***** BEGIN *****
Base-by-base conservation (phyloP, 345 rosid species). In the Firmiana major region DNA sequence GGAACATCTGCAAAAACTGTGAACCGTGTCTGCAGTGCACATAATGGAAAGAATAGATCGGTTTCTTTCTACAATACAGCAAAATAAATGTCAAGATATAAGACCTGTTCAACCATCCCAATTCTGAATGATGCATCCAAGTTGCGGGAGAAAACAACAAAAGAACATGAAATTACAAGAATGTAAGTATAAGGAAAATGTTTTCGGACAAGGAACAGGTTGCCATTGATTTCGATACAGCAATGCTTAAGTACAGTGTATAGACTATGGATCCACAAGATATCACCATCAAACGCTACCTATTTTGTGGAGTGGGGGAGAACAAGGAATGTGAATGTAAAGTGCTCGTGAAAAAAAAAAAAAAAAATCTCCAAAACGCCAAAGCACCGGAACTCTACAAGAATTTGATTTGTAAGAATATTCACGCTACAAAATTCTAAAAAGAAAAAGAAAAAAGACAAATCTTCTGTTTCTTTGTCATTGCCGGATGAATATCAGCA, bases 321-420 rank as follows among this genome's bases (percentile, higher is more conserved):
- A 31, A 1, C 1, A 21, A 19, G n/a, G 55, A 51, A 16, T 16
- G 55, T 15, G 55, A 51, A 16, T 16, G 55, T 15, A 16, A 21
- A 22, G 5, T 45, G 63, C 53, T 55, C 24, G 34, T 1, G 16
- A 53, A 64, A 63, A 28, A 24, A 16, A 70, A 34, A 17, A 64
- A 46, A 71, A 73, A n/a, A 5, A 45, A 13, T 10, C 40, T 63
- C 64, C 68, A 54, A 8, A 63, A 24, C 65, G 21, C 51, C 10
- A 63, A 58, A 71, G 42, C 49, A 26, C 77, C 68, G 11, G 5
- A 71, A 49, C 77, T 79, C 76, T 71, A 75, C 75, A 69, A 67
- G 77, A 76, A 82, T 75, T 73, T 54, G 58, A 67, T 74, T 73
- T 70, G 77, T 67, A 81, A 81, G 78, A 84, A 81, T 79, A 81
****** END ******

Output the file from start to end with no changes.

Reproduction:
Base-by-base conservation (phyloP, 345 rosid species). In the Firmiana major region DNA sequence GGAACATCTGCAAAAACTGTGAACCGTGTCTGCAGTGCACATAATGGAAAGAATAGATCGGTTTCTTTCTACAATACAGCAAAATAAATGTCAAGATATAAGACCTGTTCAACCATCCCAATTCTGAATGATGCATCCAAGTTGCGGGAGAAAACAACAAAAGAACATGAAATTACAAGAATGTAAGTATAAGGAAAATGTTTTCGGACAAGGAACAGGTTGCCATTGATTTCGATACAGCAATGCTTAAGTACAGTGTATAGACTATGGATCCACAAGATATCACCATCAAACGCTACCTATTTTGTGGAGTGGGGGAGAACAAGGAATGTGAATGTAAAGTGCTCGTGAAAAAAAAAAAAAAAAATCTCCAAAACGCCAAAGCACCGGAACTCTACAAGAATTTGATTTGTAAGAATATTCACGCTACAAAATTCTAAAAAGAAAAAGAAAAAAGACAAATCTTCTGTTTCTTTGTCATTGCCGGATGAATATCAGCA, bases 321-420 rank as follows among this genome's bases (percentile, higher is more conserved):
- A 31, A 1, C 1, A 21, A 19, G n/a, G 55, A 51, A 16, T 16
- G 55, T 15, G 55, A 51, A 16, T 16, G 55, T 15, A 16, A 21
- A 22, G 5, T 45, G 63, C 53, T 55, C 24, G 34, T 1, G 16
- A 53, A 64, A 63, A 28, A 24, A 16, A 70, A 34, A 17, A 64
- A 46, A 71, A 73, A n/a, A 5, A 45, A 13, T 10, C 40, T 63
- C 64, C 68, A 54, A 8, A 63, A 24, C 65, G 21, C 51, C 10
- A 63, A 58, A 71, G 42, C 49, A 26, C 77, C 68, G 11, G 5
- A 71, A 49, C 77, T 79, C 76, T 71, A 75, C 75, A 69, A 67
- G 77, A 76, A 82, T 75, T 73, T 54, G 58, A 67, T 74, T 73
- T 70, G 77, T 67, A 81, A 81, G 78, A 84, A 81, T 79, A 81